Monday, October 7, 2013

Secret Thoughts of an Unlikely Convert

Rosaria Butterfield was a self proclaimed lesbian and feminist working as an English professor at Syracuse University. When Promise Keepers came to town in the 90's, she wrote an article for the local paper criticizing the event being held on campus. What happened next is a wonderful display of the power of the gospel at work through hospitality and friendship. Here's some of the transcript from her interview on FamilyLife Today:

[NOTE: I've excerpted and edited a longer section of the transcript. If you don't make it to the end, make sure to skip ahead for the links to the audio!!!!]

Bob: Your editorial said: “Syracuse should have nothing to do with these patriarchs coming to our campus.”
Rosaria: I got all kinds of responses and had two boxesOne, I kept for hate mail. One, I kept for fan mail. Then, this one letter came in. It wasn’t hate mail, and it wasn’t fan mail. I had to figure out what to do with it.
Bob: And the first thing you did with it was wad it up and throw it away?
Rosaria: Yes, absolutely; absolutely.
Bob: Well, what did this letter, that didn’t fit either box, say?

Rosaria: Well, it was kind; and it was gentle. Yet, it was also clearly written from a Christian world and life view. It was from Ken Smith, who is my dear friend and became my first pastor. But at that time, he was just this dude who wrote me a letter. It asked me some basic questions that were genuine questions, and he wasn’t answering those questions for me. I admired that. I really liked that.

I [also] admired the fact that here was somebody who knew a lot about the Bible. I was going to need to read the Bible for my new research project; and I thought, “Well, you know, I’ll bet this is somebody who could help me with my research.” At the bottom of the letter, Ken asked me to call him back; and so, I did. I thought these were questions that needed to be aired on the phone. We had such a lively conversation on the phonethat he invited me to come to his house for dinner.

Sometimes, people don’t know this—but the gay and lesbian community is also a community quite given to hospitality. I tell people this—that I’m a pastor’s wife now. I believe, strongly, that hospitality is just the ground zero of the Christian life, and of evangelism, and of everything else that we do, apart from the formal worship of God. But I tell people that I honed my hospitality gifts in my former queer community. So, when Ken invited me to have dinner with himthat seemed really like a great idea. He already seemed like my kind of people.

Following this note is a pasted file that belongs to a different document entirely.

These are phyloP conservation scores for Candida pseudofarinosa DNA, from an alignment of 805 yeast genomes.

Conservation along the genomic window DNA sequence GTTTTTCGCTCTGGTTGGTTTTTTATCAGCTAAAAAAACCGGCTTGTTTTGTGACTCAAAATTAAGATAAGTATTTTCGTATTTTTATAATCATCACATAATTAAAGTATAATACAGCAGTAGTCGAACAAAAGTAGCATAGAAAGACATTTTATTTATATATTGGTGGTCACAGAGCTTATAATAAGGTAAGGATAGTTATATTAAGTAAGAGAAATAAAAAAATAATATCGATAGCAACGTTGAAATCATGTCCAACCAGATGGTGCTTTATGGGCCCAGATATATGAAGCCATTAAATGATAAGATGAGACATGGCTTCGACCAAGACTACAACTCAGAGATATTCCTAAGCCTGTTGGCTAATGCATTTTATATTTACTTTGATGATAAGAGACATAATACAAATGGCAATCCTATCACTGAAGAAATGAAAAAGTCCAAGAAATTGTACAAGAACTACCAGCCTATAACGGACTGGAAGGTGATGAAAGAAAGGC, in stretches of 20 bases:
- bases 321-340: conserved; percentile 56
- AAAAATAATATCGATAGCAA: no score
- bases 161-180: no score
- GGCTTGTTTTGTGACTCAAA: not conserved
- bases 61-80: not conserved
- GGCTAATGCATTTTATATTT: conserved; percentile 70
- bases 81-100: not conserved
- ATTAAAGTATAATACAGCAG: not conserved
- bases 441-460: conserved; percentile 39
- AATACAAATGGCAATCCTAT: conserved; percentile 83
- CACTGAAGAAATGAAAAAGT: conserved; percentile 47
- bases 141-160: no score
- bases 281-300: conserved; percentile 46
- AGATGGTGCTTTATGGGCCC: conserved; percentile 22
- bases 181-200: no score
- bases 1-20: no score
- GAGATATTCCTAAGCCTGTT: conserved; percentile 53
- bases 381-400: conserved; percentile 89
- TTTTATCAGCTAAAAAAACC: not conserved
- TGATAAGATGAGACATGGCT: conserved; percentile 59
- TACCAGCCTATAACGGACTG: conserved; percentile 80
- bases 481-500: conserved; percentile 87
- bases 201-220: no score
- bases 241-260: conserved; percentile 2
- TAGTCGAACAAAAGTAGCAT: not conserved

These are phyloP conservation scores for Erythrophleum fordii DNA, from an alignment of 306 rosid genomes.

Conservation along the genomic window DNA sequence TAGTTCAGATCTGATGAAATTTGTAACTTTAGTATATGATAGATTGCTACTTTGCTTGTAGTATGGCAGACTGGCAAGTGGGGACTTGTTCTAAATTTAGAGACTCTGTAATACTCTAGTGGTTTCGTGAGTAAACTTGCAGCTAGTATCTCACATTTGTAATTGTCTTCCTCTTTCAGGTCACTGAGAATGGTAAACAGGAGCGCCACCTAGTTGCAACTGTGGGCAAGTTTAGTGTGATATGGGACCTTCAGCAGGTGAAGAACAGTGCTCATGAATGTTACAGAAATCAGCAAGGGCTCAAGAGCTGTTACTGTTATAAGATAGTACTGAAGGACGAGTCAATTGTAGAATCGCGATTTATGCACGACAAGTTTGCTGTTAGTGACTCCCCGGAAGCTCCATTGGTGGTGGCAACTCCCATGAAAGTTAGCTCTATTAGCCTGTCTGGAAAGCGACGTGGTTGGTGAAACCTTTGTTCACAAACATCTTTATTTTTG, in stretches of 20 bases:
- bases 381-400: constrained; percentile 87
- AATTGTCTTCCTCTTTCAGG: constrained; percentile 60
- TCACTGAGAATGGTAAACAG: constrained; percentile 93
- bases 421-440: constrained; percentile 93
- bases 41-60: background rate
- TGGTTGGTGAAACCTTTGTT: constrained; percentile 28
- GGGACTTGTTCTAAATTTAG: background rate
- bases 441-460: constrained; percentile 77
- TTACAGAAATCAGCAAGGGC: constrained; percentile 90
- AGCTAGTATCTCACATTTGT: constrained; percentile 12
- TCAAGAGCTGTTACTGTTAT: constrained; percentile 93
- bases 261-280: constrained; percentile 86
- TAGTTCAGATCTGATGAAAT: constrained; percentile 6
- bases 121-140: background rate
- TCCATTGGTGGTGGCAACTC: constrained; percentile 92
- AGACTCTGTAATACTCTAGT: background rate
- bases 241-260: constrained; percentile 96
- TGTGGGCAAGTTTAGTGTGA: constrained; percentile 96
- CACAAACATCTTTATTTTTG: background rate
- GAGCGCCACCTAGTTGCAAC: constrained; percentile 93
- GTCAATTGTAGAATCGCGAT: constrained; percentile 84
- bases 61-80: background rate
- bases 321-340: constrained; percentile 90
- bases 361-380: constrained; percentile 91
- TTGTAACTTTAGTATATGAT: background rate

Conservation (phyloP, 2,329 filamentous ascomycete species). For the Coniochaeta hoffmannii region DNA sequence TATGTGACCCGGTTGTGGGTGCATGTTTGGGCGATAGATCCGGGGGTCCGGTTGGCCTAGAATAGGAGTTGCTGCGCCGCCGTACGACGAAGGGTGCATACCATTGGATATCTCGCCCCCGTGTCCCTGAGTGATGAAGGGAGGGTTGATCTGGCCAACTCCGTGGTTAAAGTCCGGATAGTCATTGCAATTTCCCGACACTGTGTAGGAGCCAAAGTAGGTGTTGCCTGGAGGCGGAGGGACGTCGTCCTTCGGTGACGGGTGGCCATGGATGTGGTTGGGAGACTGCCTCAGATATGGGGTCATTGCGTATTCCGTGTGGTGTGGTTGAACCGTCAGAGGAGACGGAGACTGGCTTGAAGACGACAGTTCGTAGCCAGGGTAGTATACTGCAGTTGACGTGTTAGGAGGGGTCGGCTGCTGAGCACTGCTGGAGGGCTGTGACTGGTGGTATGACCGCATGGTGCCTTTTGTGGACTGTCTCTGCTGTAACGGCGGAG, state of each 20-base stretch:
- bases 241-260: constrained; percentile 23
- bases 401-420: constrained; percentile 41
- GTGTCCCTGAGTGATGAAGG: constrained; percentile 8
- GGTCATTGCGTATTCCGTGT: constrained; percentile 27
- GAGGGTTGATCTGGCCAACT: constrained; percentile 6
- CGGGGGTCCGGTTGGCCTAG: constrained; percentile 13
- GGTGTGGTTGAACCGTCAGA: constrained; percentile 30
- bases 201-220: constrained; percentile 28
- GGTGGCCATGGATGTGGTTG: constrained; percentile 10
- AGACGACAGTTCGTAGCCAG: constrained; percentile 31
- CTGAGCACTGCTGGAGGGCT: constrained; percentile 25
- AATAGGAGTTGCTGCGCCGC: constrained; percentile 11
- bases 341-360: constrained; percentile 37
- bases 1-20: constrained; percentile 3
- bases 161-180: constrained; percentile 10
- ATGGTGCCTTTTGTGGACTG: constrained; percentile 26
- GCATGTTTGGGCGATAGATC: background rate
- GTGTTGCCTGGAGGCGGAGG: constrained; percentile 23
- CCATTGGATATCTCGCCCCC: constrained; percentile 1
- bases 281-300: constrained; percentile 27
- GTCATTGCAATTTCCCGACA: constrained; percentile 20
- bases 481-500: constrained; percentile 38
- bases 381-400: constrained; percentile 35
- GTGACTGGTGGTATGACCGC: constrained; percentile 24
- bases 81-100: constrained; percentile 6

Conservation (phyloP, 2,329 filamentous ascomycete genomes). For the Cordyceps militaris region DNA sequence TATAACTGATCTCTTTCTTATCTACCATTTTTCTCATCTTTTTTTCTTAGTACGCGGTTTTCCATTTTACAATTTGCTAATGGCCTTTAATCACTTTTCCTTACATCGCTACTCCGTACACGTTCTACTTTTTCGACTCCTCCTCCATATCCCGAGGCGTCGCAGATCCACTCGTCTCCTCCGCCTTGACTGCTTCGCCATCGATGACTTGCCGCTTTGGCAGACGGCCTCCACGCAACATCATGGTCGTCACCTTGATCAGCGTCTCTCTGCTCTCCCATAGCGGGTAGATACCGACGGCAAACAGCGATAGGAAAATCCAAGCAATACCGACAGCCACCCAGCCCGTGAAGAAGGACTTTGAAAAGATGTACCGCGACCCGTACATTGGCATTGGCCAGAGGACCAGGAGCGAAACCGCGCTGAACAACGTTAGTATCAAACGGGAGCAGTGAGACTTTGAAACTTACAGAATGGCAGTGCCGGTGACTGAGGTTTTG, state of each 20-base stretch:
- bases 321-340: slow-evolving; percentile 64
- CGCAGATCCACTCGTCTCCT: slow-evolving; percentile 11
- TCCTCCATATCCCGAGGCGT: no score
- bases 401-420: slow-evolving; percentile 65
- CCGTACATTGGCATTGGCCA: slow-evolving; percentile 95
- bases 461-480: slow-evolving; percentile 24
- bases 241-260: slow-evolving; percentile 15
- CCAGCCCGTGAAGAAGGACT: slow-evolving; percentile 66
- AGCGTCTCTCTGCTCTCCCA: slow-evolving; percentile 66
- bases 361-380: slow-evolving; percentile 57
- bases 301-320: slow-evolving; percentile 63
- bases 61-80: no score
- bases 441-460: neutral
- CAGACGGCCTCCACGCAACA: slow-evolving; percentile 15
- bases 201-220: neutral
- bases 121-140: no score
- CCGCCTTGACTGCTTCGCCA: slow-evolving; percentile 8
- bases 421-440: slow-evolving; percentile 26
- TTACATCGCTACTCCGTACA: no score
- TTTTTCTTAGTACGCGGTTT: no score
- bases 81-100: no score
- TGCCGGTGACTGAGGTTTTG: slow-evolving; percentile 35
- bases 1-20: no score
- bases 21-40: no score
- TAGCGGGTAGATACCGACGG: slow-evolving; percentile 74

Here’s what I discovered in Ken’s house. That door was ALWAYS opening and closing. People, from all walks of lifeI met them at that table. I did not meet Christians who shared a narrowly-bounded, priggish world view. That is not what I met. I met people who could talk openly about sexuality and politics and did not drop down dead in the process.
But you have to understand that was normal for Ken. Ken didn’t say: “Oh great! We’re going to have the lesbian over for dinner. Let’s be sure to share the Gospel as soon as she walks through the door!or, “Let’s....” Hethis was normal for Ken. Ken cares about the heart. In fact, I found Ken’s business card in one of the books I was looking at for some writing that I’m doing. The business card said: “When you’re ready to talk about God, give me a call.” That’s what the business card says. It’s just—that’s how Ken was. It is how Ken is.

They did two startling things the first time I had dinner at their housetwo things that were against the rule book that I believed all Christians followed. They did not share the Gospel with me, and they did not invite me to church. But, at the end of our dinner, when Ken extended his hands, and I closed mine in it, he said: “We’re neighbors. Neighbors should be friends.” I found myself being in complete agreement with Ken.
Also, Ken had a way of asking questions; and he had an authorityyou know, I had been in a queer community. I had been in a feminist community. In my community, women ran the show. I had not encountered a man like Ken in my whole life.

I found that his gentle authoritythat when he asked me a questionin fact, I left his house that night and I thought: “I cannot believe you said those things, Rosaria! Why did you give him all that material?!” I found myself actually answering his questions honestly instead of answering with the programmed party line.
[Later Bob asks if Ken prayed before the meal...]
Rosaria: That’s right. And you know what? I had heard plenty of prayers beforePlanned Parenthood, gay pride marchesyou know the prayers that the crumbs are there for the heathen, like me, to hear.
That was not Ken’s prayer. It was vulnerable and honest. He prayed to a God Who is not a god I had ever been introduced to. One of the things Ken asked me that nightand I still cannot believe I actually answered him honestly!I mean, it was just soit was so out of character for mebut he asked mehe said: “Well, what do you really believe? I mean, do you reallyyou know, you just really don’t believe in anything? What do you really believe?” I said: “I don’t know what I believe. I was raised Catholic, and I’m now a Unitarian. I don’t really know what I believe,” which was true but not anything I had said out loud. 

As promised, that was a long excerpt. All three days of the programs are just amazing to listen to.

The Secret Thoughts of an Unlikely Convert audio and transcripts

You can also order her book by the same title here.

And read her interview with Marvin Olasky in World Magazine.

The powerful part of all this is the example it sets for all followers of Jesus. Open your door and your table. Don't vilify those who have made different lifestyle choices, instead, reach out to them and love on them. Get to know them, sincerely, and, as Ken Smith said, be a neighbor.

1 comment:

Michael said...

What a great interview. Thank you for sharing it.